The chief factor for Tuchel’s dismissal was his relationship with the club’s owner over 100 days together. “We just weren’t sure that Thomas felt the same way we thought,” said Todd Boehly during that Salt Conference session during which he blue-skied the idea of a Premier League all-star game. “This is a club where I felt at home, both professionally and personally,” wrote Tuchel in the social media post that is his only published response to the loss of the lifestyle he enjoyed in the environs of the Cobham training complex.
Tuchel’s public anguish was doubtless privately tempered by a £13m severance payment, and the opportunities now likely to come his way. Almost immediately, he was linked with Bayern Munich, where Julian Nagelsmann is under pressure, and La Gazzetta dello Sport put Tuchel at No 1 in a top-12 list of unemployed managers, ahead of Mauricio Pochettino in second with Zinedine Zidane third.
La Gazzetta having Claudio Ranieri, 70, in sixth, a place behind Paulo Sousa, last seen at Flamengo in Brazil after managing five clubs in seven years, suggests top-level managers are in short supply, something Boehly may find out should he lose patience with Graham Potter.
Being sacked needn’t be a fully bleak outcome. Healthy payouts offer managers financial independence. Soon enough, new opportunities can be presented. With two promotions, Parker leads the list, perhaps alongside Sean Dyche, for ambitious Championship clubs. Cooper, if and when he departs Forest, is widely recognised for his hefty coaching talent. Had the timing been better he might have replaced Potter at Brighton.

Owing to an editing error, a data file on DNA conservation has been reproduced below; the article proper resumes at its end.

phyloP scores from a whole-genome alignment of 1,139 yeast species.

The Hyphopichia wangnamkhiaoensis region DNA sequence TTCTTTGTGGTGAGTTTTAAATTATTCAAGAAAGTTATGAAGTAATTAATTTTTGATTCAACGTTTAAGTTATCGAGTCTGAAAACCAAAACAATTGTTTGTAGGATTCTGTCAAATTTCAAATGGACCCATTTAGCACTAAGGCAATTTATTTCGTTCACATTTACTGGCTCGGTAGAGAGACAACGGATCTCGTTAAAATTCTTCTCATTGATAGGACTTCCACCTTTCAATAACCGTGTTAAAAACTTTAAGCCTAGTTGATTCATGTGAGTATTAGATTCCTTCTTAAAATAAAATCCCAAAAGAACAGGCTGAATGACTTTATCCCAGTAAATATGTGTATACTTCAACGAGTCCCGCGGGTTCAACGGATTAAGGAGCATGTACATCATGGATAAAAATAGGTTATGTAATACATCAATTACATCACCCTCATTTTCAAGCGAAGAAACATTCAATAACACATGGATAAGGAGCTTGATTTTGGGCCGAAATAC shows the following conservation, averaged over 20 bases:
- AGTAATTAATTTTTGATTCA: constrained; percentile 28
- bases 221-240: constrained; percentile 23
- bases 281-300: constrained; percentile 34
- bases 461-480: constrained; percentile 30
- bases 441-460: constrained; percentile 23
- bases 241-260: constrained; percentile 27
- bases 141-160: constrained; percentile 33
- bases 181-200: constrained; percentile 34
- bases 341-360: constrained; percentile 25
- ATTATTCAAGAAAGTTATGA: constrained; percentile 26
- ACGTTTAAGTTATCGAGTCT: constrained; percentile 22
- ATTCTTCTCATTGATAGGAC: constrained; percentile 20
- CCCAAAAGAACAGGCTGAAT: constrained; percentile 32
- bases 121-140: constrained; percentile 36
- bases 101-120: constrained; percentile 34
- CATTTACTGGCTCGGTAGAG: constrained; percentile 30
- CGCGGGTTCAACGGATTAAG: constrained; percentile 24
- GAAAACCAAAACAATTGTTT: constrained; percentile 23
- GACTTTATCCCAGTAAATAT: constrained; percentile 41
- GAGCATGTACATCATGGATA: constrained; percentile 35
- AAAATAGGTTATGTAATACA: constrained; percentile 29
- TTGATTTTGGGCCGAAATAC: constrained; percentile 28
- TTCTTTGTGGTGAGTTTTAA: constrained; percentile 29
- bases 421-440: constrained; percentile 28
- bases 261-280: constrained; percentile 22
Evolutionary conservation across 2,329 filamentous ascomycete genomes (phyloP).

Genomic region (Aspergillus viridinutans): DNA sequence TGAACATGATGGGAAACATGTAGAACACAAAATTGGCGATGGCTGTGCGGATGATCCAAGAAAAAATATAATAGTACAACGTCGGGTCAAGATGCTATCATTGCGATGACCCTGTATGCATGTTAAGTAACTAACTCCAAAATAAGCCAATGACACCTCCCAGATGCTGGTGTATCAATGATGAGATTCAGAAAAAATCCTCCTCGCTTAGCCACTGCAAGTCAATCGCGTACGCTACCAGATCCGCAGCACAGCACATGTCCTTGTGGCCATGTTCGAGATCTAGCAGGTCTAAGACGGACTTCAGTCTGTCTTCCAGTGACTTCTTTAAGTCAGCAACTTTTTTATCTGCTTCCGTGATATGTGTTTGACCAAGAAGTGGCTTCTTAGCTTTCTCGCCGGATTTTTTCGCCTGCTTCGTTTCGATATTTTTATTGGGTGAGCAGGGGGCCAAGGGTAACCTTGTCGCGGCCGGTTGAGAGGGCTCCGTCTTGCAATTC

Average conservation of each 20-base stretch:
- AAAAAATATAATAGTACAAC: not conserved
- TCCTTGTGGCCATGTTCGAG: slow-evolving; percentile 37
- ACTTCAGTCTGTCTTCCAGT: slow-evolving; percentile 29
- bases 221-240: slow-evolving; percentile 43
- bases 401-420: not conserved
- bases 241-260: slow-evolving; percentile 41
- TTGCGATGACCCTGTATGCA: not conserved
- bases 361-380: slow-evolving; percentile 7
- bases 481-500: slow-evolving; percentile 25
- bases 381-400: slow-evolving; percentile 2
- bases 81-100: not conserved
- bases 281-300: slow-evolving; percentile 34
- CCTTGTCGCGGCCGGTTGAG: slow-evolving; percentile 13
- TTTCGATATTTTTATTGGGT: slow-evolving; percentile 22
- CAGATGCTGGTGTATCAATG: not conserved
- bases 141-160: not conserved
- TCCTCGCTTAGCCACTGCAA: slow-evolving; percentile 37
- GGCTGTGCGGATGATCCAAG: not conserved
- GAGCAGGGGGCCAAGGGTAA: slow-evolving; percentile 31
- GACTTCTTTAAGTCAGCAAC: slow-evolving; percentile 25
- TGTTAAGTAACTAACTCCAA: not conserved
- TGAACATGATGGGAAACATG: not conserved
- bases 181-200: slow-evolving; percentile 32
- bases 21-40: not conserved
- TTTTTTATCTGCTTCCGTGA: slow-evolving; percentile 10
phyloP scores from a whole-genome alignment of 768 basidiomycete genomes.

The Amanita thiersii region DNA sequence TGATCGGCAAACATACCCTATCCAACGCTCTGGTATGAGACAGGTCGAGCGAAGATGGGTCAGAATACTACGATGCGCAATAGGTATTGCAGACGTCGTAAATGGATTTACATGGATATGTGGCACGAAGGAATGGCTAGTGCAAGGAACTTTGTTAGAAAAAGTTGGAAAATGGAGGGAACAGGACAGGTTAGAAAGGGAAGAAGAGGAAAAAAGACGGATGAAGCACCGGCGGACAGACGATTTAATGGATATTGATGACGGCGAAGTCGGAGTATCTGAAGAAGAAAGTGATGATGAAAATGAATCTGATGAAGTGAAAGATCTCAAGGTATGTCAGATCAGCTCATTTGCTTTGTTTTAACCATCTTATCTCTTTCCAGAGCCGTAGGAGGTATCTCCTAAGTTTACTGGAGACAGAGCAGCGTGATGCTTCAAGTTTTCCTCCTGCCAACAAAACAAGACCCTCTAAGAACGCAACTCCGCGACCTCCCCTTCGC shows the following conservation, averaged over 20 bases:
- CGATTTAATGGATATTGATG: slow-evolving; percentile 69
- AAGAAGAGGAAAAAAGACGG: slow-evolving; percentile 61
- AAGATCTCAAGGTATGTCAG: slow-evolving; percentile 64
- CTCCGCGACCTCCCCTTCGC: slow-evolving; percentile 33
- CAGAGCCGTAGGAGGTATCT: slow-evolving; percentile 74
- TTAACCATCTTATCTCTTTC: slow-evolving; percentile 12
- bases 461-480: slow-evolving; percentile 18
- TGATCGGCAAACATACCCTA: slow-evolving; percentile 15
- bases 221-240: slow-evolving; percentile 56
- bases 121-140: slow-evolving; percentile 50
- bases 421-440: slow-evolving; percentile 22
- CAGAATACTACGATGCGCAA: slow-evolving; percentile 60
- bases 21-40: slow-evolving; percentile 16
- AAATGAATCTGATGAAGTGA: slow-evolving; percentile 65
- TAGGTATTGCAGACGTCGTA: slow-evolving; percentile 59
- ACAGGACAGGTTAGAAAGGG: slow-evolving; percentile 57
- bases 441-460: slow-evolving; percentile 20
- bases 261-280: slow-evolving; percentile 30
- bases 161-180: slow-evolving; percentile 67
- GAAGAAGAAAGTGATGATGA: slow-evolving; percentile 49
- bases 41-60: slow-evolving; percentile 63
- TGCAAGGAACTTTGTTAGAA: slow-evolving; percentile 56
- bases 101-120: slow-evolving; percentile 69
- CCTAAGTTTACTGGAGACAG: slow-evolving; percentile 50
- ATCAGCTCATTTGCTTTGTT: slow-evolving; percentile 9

That two further managers around whom speculation swirls, Rodgers at Leicester and Bruno Lage at Wolves, remain in position is a measure of the Premier League’s connection to geopolitics and economics way beyond football. The estimated family fortune of Aiyawatt Srivaddhanaprabha, Leicester’s chairman, dropped from $3.7bn in 2020 to $1.7bn this summer after their King Power duty-free business was ravaged by the pandemic. Fosun International, the Chinese conglomerate that owns Wolves, owes £34bn after a property market crash in its home country. On balance sheets already featuring significant holes, firing and hiring managers is a costly business.
Rodgers has been pointed, provocative even, about Leicester’s transfer policy in a not dissimilar fashion to Parker and yet, despite a worse start to the season than Derby’s 11-point 2007-08 campaign, he remains in charge. Why the impasse? A contract that runs to 2025, and a reported £10m payoff, would be punitive to a club expected to reveal substantial losses for the 2021-22 financial year. Lage, contracted until 2024, also survives, despite Wolves scoring only three goals. Being a client of Jorge Mendes, a football adviser to Fosun, clearly adds security.
Can these situations be sustained? Wolves were similarly patient with Nuno Espírito Santo, another Mendes client, but for other managers another witching hour is imminent. Last season it was Watford – of course – who began a run of sackings on 3 October that claimed five more managers by 21 November. And a season sawn in half by the World Cup offers an elongated, six-week, international break for billionaires to realise their manager isn’t thinking the same way as they are.